Daily Reading for April 19 • Alphege, Archbishop of Canterbury, and Martyr, 1012
There is a great deal said today in favour of the Vikings, and an impression exists that they were either fellow-Europeans looking for new trade outlets or well-meaning tourists with long hair who sometimes roughed up the natives. Whatever the hindsight of history has to say about them, the chroniclers of the times were unanimous in their view of them as mad, bad and dangerous to know. It may well have been an error of ignorance when they drank communion wine, raped nuns, burned churches, took away crosses and reliquaries; what they saw was, no doubt, wine, girls, and gold, and wooden churches easily caught fire at a party; but for the Christians, the effect was of sacrilege and the challenge that of martyrdom. . . .
There is here a key to the spirituality of the first English Christians. At first they were promised a new kingdom and tended to see God as the god of battles, who would reward devotion with victory. But they learned another lesson by experience, and that was the priority of God in all circumstances. They were concerned at first with amassing the new glories of the Mediterranean world and an ancient Christian culture; they learned to put first the love of God and the salvation of souls. They learned that belief could not be separated from conduct, and they learned to undertake specific acts of charity not for their own glory but with the humility that regards God as the only pastor, using only damaged tools. The response of these English Christians to personal anguish or to desolation on a tremendous scale lay not in despair or in applying secular solutions to spiritual ills but in the costly assertion that Christ reigns. The answer in both situations was stillness before God to allow him to act: “Nailed and spread fast on this rood in my holy order as thou was nailed for me on thy hard rood.” . . . This was the answer to sorrow for the Anglo-Saxons of those early centuries, for the Irish and missionaries from Rome, for Bede and for Cuthbert, for Alfred the Great. In darkness, desolation and shame, in facing the poverty and weakness of the heart, there is the place of the Cross and of the light of life and redemption, because that is the place where God is and no other. If Christianity is true, the only success we know anything about is a man nailed to a cross and still with the Father.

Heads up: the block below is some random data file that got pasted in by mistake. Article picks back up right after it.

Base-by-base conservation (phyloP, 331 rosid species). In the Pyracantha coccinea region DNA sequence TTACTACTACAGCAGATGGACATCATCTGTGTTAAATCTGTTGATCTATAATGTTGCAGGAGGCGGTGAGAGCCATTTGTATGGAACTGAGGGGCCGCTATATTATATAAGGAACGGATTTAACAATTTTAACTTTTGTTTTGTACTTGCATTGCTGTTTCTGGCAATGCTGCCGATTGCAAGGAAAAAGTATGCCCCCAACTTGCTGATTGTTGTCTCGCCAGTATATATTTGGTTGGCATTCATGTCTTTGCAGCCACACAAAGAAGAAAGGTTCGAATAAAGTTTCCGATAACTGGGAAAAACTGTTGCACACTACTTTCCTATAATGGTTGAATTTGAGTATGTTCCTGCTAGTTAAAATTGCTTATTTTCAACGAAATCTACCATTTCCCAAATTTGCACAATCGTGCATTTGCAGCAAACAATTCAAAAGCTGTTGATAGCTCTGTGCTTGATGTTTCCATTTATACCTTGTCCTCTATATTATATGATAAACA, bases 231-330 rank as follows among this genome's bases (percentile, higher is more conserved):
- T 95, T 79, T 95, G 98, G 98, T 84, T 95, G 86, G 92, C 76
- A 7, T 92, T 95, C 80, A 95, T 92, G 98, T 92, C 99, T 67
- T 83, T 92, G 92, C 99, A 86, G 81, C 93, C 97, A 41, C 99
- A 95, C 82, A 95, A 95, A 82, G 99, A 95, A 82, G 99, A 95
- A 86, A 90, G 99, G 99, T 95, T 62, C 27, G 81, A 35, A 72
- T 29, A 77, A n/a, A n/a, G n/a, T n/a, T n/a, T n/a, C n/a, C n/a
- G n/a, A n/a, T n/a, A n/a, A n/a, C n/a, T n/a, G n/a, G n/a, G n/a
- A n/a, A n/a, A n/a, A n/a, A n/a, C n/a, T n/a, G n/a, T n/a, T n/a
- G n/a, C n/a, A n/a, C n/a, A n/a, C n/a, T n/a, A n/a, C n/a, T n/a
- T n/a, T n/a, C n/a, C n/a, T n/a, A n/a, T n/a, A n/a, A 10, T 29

From High King of Heaven: Aspects of Early English Spirituality by Benedicta Ward SLG (Mowbray, 1999).